Ding.

A disarmingly pleasant chime sounded behind him. He turned slowly towards the road and suddenly found himself staring into a bright light. He squinted until his eyes adjusted and the light softened. Before him, in the middle of the road, an elevator car stood. Its doors slid open.

Once more, Reggie held his jaw aside as he peered cautiously at the peculiar thing. And once more, his only reaction was a shrug and a dull “Huh”.

He didn’t even flinch when a disembodied voice called to him as if it were all around him, “Reggie Morton. Please step into the elevator.”

It was an emotionless but somehow assuring voice, sounding at once both male and female, young and old.

Pausing only momentarily, Reggie stood upright then stepped forward without questioning the voice, drawn toward the light of the elevator. He stopped just outside the doors and peeked inside once again. The car had a pristine, polished chrome interior with overhead lights. There was nothing particularly unique about it other than it was an elevator plonked in the middle of a countryside road at night.

Reggie took a breath and looked up. He asked, “I’m dead… right?”

“Please step inside,” the voice replied uncommittedly.

Doing as he was told, he walked in and turned. That’s when he noticed that there were no buttons or anything to display the floors. Then, the doors quietly slid shut.

Reggie stood still, only his eyes rolling around, framed by a quizzical frown. He had always envisioned that the path to the Gates of Heaven would be along a gold and marble staircase… maybe an escalator. It would have been cool to watch his ascension into the clouds rather than being confined inside a small elevator without even so much as a window until he reached “The Penthouse”.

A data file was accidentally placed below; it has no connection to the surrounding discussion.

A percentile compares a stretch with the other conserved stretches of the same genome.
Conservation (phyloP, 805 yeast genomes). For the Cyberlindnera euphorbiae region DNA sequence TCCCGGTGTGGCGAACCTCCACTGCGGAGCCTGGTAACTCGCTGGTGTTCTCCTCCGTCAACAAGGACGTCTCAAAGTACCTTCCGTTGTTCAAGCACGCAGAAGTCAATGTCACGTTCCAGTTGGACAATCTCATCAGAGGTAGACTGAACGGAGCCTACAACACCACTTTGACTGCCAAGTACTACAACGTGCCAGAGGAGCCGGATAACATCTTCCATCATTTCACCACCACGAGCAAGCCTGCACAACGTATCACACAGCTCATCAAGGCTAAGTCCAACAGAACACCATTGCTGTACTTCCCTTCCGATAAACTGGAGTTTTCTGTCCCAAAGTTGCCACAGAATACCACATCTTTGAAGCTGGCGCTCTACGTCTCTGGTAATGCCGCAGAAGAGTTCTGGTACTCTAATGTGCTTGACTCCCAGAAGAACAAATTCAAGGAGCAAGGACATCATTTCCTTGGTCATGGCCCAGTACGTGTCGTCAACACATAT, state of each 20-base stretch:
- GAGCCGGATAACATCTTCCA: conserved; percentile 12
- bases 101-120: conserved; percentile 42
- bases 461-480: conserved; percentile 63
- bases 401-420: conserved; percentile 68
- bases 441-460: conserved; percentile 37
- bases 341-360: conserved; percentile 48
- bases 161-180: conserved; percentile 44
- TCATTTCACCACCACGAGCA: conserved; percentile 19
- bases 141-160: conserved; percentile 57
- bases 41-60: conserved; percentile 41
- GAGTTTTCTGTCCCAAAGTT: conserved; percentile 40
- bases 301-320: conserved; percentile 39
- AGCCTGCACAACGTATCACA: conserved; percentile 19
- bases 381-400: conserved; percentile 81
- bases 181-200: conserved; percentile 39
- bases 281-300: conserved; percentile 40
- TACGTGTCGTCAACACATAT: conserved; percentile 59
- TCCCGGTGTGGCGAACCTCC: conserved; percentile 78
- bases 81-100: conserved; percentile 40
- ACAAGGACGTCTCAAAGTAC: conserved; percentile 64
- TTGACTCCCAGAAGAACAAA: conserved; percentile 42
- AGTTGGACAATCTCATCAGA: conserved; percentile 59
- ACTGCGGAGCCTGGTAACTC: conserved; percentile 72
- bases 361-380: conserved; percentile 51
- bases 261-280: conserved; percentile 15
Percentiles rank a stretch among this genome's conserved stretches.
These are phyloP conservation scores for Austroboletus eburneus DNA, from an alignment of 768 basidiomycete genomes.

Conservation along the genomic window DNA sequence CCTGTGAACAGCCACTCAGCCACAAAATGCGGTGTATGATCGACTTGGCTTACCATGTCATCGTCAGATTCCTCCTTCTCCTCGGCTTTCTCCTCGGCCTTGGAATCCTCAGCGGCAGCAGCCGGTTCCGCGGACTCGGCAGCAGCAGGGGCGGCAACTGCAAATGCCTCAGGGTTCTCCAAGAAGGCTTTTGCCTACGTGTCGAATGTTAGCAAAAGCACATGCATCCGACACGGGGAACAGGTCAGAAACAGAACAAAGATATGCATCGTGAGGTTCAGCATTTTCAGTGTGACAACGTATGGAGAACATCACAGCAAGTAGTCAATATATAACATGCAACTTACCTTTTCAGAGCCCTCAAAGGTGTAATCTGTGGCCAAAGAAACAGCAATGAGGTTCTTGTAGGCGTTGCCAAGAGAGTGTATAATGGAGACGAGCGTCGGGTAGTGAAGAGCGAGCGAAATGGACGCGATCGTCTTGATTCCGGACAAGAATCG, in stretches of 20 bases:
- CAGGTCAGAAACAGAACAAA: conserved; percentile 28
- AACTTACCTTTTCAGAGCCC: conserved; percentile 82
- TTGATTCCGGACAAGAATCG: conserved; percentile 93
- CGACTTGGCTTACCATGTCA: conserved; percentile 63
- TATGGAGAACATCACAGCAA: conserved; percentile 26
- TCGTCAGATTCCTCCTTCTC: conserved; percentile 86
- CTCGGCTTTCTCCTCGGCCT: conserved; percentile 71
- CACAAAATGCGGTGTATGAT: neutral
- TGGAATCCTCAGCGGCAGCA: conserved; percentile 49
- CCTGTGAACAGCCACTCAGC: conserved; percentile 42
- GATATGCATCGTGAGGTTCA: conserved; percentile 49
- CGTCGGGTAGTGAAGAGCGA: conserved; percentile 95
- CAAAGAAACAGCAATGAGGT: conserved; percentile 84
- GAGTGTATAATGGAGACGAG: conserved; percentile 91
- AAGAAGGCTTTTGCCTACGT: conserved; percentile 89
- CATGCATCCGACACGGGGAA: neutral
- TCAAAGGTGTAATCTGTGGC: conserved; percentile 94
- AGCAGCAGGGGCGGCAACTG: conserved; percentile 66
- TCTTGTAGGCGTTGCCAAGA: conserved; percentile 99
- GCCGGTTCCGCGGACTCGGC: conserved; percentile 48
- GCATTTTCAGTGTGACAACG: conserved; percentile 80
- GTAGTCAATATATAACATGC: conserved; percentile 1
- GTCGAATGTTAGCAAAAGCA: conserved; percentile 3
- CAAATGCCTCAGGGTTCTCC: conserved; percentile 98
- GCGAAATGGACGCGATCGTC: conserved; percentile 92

Still, it had just been a presumption on his part.

After a few seconds, he realized the elevator wasn’t moving. His looked up and asked, “Um… so… are we gonna get going, or what?”

A soft, mechanical whir of a motor started, and then Reggie felt the floor falling beneath his feet. It matched a sudden sinking feeling he felt in his stomach. He was going down.

He continued to look upward as he turned aimlessly inside the car. “Oh… uh, wait. I think… is there some mistake? We… I’m going down?”

The elevator continued its descent.

Flustered, Reggie insisted, “This can’t be right. Why am I going down?”

He had thought he had led a moral, decent life. Never stole candy from babies. Never kissed the girls and made them cry. He was the type of person who, when confronted with a creepy bug in his home, would escort it out on a piece of paper rather than crush it underfoot.

“This isn’t right! I’ve never done anything!” he pleaded. “What did I … -?”

“I wish you were dead.”

His own voice and words before the crash haunted the confines of the elevator, skimming off the sleek walls and swirling around his ears. He felt the warmth of the blood rushing up his neck and blushing his cheeks as his trembling lip hung limply. He croaked, “I… I didn’t mean that.”